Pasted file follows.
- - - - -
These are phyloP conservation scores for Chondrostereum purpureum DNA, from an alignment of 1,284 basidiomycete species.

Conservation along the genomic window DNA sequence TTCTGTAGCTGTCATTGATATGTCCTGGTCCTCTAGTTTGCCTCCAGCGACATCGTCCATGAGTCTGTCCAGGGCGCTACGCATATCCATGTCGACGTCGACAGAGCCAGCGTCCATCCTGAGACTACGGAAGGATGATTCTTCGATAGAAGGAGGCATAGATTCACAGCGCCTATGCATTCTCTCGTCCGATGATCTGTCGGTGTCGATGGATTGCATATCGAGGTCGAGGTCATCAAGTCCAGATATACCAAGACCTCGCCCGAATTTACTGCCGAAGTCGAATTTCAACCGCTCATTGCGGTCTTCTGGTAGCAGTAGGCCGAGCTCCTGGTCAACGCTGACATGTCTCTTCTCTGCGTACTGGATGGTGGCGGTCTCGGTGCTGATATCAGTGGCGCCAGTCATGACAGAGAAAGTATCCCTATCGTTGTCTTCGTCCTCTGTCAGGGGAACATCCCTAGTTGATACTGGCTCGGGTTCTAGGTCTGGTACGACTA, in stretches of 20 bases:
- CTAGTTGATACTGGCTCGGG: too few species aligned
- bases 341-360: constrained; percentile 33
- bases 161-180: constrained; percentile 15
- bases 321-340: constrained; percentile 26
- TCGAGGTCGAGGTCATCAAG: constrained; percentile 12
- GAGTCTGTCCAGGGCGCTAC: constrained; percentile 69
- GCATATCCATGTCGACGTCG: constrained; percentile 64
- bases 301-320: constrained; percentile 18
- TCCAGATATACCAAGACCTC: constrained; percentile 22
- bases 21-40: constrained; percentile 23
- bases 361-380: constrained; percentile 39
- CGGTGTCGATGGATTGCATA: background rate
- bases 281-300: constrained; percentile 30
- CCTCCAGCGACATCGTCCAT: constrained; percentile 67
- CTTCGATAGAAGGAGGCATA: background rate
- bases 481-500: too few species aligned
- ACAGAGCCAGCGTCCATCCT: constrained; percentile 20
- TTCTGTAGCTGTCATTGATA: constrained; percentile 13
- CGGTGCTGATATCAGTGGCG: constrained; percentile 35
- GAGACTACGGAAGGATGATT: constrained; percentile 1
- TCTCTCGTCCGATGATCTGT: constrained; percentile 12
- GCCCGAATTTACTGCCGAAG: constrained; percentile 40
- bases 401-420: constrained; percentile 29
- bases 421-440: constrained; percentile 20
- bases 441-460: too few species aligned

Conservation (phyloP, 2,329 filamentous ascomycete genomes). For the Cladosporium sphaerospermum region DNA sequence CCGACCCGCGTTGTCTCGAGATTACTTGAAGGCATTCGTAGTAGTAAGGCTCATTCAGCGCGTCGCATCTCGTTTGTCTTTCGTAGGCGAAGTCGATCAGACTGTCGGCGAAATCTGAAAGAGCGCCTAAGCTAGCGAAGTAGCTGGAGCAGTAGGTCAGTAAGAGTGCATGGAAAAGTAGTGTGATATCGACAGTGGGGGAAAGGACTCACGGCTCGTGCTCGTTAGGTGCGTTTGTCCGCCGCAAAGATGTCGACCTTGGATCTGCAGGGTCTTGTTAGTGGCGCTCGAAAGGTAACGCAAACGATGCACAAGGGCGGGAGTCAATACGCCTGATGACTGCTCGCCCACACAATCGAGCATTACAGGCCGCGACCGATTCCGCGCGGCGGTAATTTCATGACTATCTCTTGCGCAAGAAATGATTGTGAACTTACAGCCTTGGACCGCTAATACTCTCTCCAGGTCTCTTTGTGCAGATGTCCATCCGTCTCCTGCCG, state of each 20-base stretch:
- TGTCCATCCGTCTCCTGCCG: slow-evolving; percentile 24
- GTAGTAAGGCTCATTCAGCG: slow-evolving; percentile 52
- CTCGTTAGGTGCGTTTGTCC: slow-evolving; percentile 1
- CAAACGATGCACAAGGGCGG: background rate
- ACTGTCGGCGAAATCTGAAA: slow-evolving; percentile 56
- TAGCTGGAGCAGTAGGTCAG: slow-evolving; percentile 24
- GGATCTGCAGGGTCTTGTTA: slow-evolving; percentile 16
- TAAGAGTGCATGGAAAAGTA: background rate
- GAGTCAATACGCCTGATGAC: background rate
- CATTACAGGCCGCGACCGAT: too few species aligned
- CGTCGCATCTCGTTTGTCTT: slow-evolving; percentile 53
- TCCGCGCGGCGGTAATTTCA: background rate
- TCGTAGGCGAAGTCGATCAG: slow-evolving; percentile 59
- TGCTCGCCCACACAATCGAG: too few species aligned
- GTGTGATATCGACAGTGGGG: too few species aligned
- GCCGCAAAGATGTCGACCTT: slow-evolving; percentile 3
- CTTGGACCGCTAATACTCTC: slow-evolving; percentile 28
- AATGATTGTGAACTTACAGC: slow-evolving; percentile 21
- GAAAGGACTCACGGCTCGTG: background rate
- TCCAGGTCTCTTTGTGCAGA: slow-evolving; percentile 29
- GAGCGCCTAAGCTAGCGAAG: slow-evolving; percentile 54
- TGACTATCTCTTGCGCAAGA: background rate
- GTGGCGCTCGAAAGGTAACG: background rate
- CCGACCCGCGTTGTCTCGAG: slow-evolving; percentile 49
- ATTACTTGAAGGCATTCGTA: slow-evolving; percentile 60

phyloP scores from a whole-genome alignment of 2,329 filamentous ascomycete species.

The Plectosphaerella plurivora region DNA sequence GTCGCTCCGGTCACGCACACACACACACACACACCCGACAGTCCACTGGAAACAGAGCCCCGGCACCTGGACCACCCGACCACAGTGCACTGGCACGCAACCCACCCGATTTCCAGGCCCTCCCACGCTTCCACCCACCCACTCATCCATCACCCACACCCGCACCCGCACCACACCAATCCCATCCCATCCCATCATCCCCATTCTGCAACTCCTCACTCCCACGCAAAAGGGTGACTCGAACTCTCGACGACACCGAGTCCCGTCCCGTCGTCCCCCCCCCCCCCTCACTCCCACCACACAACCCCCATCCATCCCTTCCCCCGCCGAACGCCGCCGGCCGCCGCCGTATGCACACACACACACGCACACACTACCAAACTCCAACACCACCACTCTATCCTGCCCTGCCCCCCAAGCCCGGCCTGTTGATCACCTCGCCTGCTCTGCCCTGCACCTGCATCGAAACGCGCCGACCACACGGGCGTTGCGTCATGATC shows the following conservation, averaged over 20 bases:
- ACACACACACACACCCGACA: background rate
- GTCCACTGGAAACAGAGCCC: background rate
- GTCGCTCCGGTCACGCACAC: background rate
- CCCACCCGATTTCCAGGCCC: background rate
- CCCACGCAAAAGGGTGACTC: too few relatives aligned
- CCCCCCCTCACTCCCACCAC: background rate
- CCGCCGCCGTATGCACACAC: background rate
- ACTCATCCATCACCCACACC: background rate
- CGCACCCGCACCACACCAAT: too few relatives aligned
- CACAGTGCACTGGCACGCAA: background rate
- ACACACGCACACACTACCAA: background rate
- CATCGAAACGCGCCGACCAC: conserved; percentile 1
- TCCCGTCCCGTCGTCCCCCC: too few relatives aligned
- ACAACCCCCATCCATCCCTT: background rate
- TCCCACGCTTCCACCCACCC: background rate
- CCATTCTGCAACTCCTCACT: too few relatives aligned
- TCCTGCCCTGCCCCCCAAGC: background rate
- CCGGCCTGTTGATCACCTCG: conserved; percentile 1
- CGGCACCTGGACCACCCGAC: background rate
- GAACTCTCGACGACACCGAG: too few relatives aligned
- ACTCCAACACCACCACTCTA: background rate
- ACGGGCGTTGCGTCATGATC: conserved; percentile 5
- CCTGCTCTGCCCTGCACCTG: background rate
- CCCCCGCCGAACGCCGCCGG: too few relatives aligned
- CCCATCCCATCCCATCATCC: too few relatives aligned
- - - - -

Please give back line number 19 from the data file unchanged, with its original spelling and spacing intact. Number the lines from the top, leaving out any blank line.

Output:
- ACAGAGCCAGCGTCCATCCT: constrained; percentile 20